Fully Indexed Interest Rate
Definition of 'Fully Indexed Interest Rate'
The interest rate on an adjustable-rate loan that is calculated by adding the margin to an index level. The interest rate on an adjustable (sometimes known as variable) rate loan is tied to a benchmark interest rate, known as an index. Popular indexes for loans are: the prime rate, LIBOR, and various U.S. Treasury bill and note rates. When calculating the fully indexed interest rate, the index level varies according to market conditions but the margin is usually a constant value.
Investopedia explains 'Fully Indexed Interest Rate'
For example, the fully indexed interest rate on an adjustable rate mortgage tied to the six-month LIBOR index with a margin of 3% would be 10% if the six-month LIBOR index were at 7%. If the six-month LIBOR index were to adjust upwards to 8%, the new fully indexed interest rate would be 11%.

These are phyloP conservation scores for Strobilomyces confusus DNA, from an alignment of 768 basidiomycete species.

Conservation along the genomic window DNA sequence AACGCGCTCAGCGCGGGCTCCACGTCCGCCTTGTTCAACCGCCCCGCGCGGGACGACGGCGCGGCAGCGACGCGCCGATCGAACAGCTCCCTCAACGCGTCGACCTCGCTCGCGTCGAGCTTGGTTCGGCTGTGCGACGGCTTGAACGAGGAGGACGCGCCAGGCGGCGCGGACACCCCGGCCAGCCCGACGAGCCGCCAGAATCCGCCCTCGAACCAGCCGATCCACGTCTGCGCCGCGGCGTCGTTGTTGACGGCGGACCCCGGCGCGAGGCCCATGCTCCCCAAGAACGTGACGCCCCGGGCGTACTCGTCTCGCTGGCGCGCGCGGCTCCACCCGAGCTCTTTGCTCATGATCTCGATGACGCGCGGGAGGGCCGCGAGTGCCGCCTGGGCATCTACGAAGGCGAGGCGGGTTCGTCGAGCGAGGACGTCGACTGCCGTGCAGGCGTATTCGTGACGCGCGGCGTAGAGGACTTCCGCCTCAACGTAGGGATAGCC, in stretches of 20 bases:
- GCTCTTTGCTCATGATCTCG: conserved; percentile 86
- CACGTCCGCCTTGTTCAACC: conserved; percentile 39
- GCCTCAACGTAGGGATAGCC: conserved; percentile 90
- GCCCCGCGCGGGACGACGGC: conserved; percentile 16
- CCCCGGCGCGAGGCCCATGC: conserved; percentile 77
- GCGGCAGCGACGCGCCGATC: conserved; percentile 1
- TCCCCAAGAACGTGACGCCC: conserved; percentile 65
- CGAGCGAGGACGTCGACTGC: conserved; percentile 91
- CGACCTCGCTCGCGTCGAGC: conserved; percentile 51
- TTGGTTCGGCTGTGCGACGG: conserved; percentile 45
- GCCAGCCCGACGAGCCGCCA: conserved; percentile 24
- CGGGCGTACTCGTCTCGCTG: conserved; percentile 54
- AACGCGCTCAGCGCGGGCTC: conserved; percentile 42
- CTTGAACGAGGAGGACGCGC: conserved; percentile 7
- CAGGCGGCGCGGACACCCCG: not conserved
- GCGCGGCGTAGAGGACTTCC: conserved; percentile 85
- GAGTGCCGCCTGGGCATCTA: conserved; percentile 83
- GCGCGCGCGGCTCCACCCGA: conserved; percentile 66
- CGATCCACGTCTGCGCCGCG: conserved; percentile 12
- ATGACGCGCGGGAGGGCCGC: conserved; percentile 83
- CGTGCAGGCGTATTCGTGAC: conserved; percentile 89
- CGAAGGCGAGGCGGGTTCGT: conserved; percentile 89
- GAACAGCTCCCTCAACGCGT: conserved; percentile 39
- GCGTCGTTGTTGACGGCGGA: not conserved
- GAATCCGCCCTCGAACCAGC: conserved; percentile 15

For some loans, the borrower may have the option of choosing between two or more indexes to which their loan will be tied. Most popular indexes are highly correlated with each other. In general, the lower the level of an index relative to other indexes, the higher the margin on the loan. However, the margin is frequently negotiable with the lender. The choice of the index and the margin, both of which are frequently overlooked by borrowers, can make a big difference over the life of an adjustable rate loan.